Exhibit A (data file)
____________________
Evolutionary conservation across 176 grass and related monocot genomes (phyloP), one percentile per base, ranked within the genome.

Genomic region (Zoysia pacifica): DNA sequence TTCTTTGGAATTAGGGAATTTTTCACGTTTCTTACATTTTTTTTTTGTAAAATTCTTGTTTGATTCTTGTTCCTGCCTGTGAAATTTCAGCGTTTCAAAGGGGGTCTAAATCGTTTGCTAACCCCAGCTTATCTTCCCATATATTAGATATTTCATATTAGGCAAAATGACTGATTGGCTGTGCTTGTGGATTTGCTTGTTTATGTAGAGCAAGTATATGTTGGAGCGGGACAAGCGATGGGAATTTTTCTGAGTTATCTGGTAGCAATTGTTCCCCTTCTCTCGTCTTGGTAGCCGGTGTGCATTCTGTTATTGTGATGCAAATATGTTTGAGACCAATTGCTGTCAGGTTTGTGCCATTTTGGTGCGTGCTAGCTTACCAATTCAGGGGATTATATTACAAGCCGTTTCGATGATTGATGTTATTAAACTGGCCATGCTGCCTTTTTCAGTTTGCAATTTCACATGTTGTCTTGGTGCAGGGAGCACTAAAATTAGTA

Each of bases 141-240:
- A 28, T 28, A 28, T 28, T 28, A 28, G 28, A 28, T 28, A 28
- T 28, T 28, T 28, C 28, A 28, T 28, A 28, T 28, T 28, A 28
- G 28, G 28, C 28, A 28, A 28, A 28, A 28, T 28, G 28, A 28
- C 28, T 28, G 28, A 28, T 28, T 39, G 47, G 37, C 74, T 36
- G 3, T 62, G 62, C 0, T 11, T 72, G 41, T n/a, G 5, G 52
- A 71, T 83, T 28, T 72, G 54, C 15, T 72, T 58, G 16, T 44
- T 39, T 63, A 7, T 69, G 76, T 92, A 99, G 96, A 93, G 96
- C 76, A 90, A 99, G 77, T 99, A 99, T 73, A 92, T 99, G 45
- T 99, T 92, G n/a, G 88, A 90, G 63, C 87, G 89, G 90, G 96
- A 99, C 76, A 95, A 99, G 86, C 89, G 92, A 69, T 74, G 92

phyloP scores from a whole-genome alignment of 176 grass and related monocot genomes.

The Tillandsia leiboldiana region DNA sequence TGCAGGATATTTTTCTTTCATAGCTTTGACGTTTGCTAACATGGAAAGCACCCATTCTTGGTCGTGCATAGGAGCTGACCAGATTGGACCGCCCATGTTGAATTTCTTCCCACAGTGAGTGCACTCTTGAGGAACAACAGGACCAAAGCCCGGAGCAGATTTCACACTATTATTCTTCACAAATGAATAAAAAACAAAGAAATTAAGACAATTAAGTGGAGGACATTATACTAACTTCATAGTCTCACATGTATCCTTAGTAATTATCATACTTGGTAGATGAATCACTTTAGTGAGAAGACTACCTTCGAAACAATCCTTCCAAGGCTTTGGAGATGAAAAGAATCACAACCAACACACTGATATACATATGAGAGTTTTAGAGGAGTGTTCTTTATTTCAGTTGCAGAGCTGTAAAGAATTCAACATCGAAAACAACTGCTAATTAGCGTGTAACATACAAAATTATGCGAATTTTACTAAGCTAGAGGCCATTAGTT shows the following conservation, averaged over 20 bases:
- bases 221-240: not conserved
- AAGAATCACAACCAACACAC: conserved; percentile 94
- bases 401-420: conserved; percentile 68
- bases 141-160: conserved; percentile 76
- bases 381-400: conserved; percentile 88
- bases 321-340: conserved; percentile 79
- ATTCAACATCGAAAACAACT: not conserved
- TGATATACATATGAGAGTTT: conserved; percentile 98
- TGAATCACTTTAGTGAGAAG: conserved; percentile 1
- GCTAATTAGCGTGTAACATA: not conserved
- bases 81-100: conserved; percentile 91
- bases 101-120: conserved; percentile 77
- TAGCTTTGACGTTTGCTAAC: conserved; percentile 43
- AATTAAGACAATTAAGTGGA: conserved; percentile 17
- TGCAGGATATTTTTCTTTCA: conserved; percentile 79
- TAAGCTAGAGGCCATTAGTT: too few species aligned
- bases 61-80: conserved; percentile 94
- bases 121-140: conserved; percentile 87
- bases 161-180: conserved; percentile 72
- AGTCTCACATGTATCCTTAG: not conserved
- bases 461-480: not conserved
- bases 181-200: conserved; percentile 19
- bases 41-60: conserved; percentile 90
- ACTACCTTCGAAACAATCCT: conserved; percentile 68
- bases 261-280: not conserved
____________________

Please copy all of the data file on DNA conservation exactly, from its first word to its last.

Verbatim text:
Evolutionary conservation across 176 grass and related monocot genomes (phyloP), one percentile per base, ranked within the genome.

Genomic region (Zoysia pacifica): DNA sequence TTCTTTGGAATTAGGGAATTTTTCACGTTTCTTACATTTTTTTTTTGTAAAATTCTTGTTTGATTCTTGTTCCTGCCTGTGAAATTTCAGCGTTTCAAAGGGGGTCTAAATCGTTTGCTAACCCCAGCTTATCTTCCCATATATTAGATATTTCATATTAGGCAAAATGACTGATTGGCTGTGCTTGTGGATTTGCTTGTTTATGTAGAGCAAGTATATGTTGGAGCGGGACAAGCGATGGGAATTTTTCTGAGTTATCTGGTAGCAATTGTTCCCCTTCTCTCGTCTTGGTAGCCGGTGTGCATTCTGTTATTGTGATGCAAATATGTTTGAGACCAATTGCTGTCAGGTTTGTGCCATTTTGGTGCGTGCTAGCTTACCAATTCAGGGGATTATATTACAAGCCGTTTCGATGATTGATGTTATTAAACTGGCCATGCTGCCTTTTTCAGTTTGCAATTTCACATGTTGTCTTGGTGCAGGGAGCACTAAAATTAGTA

Each of bases 141-240:
- A 28, T 28, A 28, T 28, T 28, A 28, G 28, A 28, T 28, A 28
- T 28, T 28, T 28, C 28, A 28, T 28, A 28, T 28, T 28, A 28
- G 28, G 28, C 28, A 28, A 28, A 28, A 28, T 28, G 28, A 28
- C 28, T 28, G 28, A 28, T 28, T 39, G 47, G 37, C 74, T 36
- G 3, T 62, G 62, C 0, T 11, T 72, G 41, T n/a, G 5, G 52
- A 71, T 83, T 28, T 72, G 54, C 15, T 72, T 58, G 16, T 44
- T 39, T 63, A 7, T 69, G 76, T 92, A 99, G 96, A 93, G 96
- C 76, A 90, A 99, G 77, T 99, A 99, T 73, A 92, T 99, G 45
- T 99, T 92, G n/a, G 88, A 90, G 63, C 87, G 89, G 90, G 96
- A 99, C 76, A 95, A 99, G 86, C 89, G 92, A 69, T 74, G 92

phyloP scores from a whole-genome alignment of 176 grass and related monocot genomes.

The Tillandsia leiboldiana region DNA sequence TGCAGGATATTTTTCTTTCATAGCTTTGACGTTTGCTAACATGGAAAGCACCCATTCTTGGTCGTGCATAGGAGCTGACCAGATTGGACCGCCCATGTTGAATTTCTTCCCACAGTGAGTGCACTCTTGAGGAACAACAGGACCAAAGCCCGGAGCAGATTTCACACTATTATTCTTCACAAATGAATAAAAAACAAAGAAATTAAGACAATTAAGTGGAGGACATTATACTAACTTCATAGTCTCACATGTATCCTTAGTAATTATCATACTTGGTAGATGAATCACTTTAGTGAGAAGACTACCTTCGAAACAATCCTTCCAAGGCTTTGGAGATGAAAAGAATCACAACCAACACACTGATATACATATGAGAGTTTTAGAGGAGTGTTCTTTATTTCAGTTGCAGAGCTGTAAAGAATTCAACATCGAAAACAACTGCTAATTAGCGTGTAACATACAAAATTATGCGAATTTTACTAAGCTAGAGGCCATTAGTT shows the following conservation, averaged over 20 bases:
- bases 221-240: not conserved
- AAGAATCACAACCAACACAC: conserved; percentile 94
- bases 401-420: conserved; percentile 68
- bases 141-160: conserved; percentile 76
- bases 381-400: conserved; percentile 88
- bases 321-340: conserved; percentile 79
- ATTCAACATCGAAAACAACT: not conserved
- TGATATACATATGAGAGTTT: conserved; percentile 98
- TGAATCACTTTAGTGAGAAG: conserved; percentile 1
- GCTAATTAGCGTGTAACATA: not conserved
- bases 81-100: conserved; percentile 91
- bases 101-120: conserved; percentile 77
- TAGCTTTGACGTTTGCTAAC: conserved; percentile 43
- AATTAAGACAATTAAGTGGA: conserved; percentile 17
- TGCAGGATATTTTTCTTTCA: conserved; percentile 79
- TAAGCTAGAGGCCATTAGTT: too few species aligned
- bases 61-80: conserved; percentile 94
- bases 121-140: conserved; percentile 87
- bases 161-180: conserved; percentile 72
- AGTCTCACATGTATCCTTAG: not conserved
- bases 461-480: not conserved
- bases 181-200: conserved; percentile 19
- bases 41-60: conserved; percentile 90
- ACTACCTTCGAAACAATCCT: conserved; percentile 68
- bases 261-280: not conserved